Objective. Although the potential for life-threatening allergic reactions in children is a significant health concern for schools, there is little information about the circumstances surrounding anaphylactic events that occur in schools. The objectives of this study were to determine the incidence of anaphylaxis in schools, describe the circumstances around anaphylactic events, assess practices that are used to manage students with life-threatening allergies, and identify opportunities for improvement.
Methods. A total of 109 school districts in Massachusetts completed an Epinephrine Administration Form whenever epinephrine was administered at school. Data were collected from September 2001 to August 2003.
Results. Forty-eight school districts reported a total of 115 administrations of epinephrine during the 2-year reporting period. In 24% of the cases, the individual was not known to have a life-threatening allergy. Almost one third (31%) of the students who received epinephrine had allergies to multiple substances, and one quarter (25%) had an allergy to peanuts or tree nuts only. Twenty-two (19%) cases occurred outside the school building on the playground, traveling to and from school, or on field trips. The administration of epinephrine most often occurred in the health office by a registered nurse. The average time from onset of symptoms to administration of epinephrine was 10 minutes. In 92% of the cases, the student was transported to a medical facility via the emergency medical system.
Conclusions. Anaphylactic reactions in schools, although not frequent, are not uncommon events. A systematic review of anaphylactic events that required epinephrine administration identified opportunities for improvement in the treatment of students with life-threatening allergies.
The potential for life-threatening allergic reactions in children has emerged as a significant health issue for schools. It is estimated that 1% to 2% of the general population is at risk for anaphylaxis caused by food allergies or insect stings, with lower estimates for allergies to drugs and latex.1 Among children, the most common causes of anaphylaxis are allergies to foods, stinging insects, and medications.2 In recent years, there have also been reports of exercise-induced anaphylaxis.2 The prevalence of food allergies has increased over the past several years,3–5 with current estimates of ∼2 million school-aged children with food allergies.3 This has resulted in many more students with the potential for life-threatening allergic reactions in the school system, creating heightened concern about the ability of schools to ensure the safety of these students and respond appropriately to anaphylactic events.
Studies that have examined anaphylactic events in children have found that epinephrine is frequently not available or used,6–9 although timely administration of epinephrine has been identified as an important factor in preventing fatalities.10,11 In 1998, the American Academy of Allergy, Asthma and Immunology issued a position statement on the management of anaphylaxis in schools, recommending epinephrine as the first drug to be used in the treatment of children with life-threatening allergic reactions.1 Despite this guidance, studies that focused on school preparedness identified several deficiencies in treating students with life-threatening allergies. Many schools did not provide their staff with education on how to prevent allergic reactions or respond to life-threatening events.12–15 Written student-specific emergency plans for staff to follow in the event of an allergic reaction were frequently not available or used,12–14 and, in some cases, there was no physician’s order or supply of epinephrine available in schools for administration.12,14,16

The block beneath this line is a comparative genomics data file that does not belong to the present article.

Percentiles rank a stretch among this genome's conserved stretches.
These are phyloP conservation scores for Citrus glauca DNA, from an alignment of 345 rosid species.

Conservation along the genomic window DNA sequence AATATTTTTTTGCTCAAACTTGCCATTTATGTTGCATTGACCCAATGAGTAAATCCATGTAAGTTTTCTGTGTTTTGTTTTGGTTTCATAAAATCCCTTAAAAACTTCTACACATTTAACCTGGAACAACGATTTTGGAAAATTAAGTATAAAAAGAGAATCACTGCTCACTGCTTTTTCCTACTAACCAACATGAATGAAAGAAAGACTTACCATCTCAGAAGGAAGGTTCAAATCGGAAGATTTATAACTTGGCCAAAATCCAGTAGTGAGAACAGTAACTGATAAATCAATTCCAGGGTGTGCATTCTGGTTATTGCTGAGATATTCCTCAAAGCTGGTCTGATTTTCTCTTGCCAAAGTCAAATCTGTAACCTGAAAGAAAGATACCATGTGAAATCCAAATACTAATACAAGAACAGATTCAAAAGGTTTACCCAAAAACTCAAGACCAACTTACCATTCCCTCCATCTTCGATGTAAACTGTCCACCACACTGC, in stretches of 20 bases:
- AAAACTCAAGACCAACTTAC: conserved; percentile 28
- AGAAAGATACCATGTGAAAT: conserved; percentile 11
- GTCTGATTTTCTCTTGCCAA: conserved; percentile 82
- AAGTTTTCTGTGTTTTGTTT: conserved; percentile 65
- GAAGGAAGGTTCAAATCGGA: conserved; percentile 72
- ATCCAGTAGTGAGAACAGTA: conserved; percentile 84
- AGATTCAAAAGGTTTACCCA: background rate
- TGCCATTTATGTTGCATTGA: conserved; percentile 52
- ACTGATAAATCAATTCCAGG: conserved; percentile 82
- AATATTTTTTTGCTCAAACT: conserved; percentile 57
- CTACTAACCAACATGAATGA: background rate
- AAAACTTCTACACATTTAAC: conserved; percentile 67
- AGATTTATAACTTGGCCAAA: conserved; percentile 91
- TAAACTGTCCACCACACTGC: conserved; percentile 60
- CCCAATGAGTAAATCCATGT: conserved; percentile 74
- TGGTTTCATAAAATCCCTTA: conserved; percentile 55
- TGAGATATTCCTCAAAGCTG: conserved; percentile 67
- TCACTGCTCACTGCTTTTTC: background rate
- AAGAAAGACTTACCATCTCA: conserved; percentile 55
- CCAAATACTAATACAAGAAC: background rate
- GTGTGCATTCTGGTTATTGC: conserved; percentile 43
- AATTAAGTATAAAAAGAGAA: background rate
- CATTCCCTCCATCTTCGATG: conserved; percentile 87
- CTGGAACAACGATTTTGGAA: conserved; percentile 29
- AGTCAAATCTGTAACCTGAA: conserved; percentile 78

The School Health Unit at the Massachusetts Department of Public Health (MDPH) initiated a quality improvement project to monitor the administration of epinephrine in schools. The goal of this project was to (1) determine the frequency of epinephrine administration in schools, (2) examine the circumstances around anaphylactic events and the clinical features of the reactions, (3) assess current practices that address the issue of life-threatening allergies in school, and (4) identify opportunities for improvement from both a preventive and a treatment perspective. This article is a report of the findings to date.
School nurse leaders in 109 Massachusetts school districts with an Essential School Health Services (ESHS) grant17 were asked to complete an Epinephrine Administration Form (Fig 1) for each student who received epinephrine in the school setting. Additional public school districts and nonpublic schools that received consultation services from an ESHS program were also asked to participate. The total number of students enrolled in these school systems was 798762: 721191 public school students and 77571 nonpublic school students. The school districts range in size from ∼300 students to ∼62000 students and include rural, suburban, and urban settings from all regions within the state.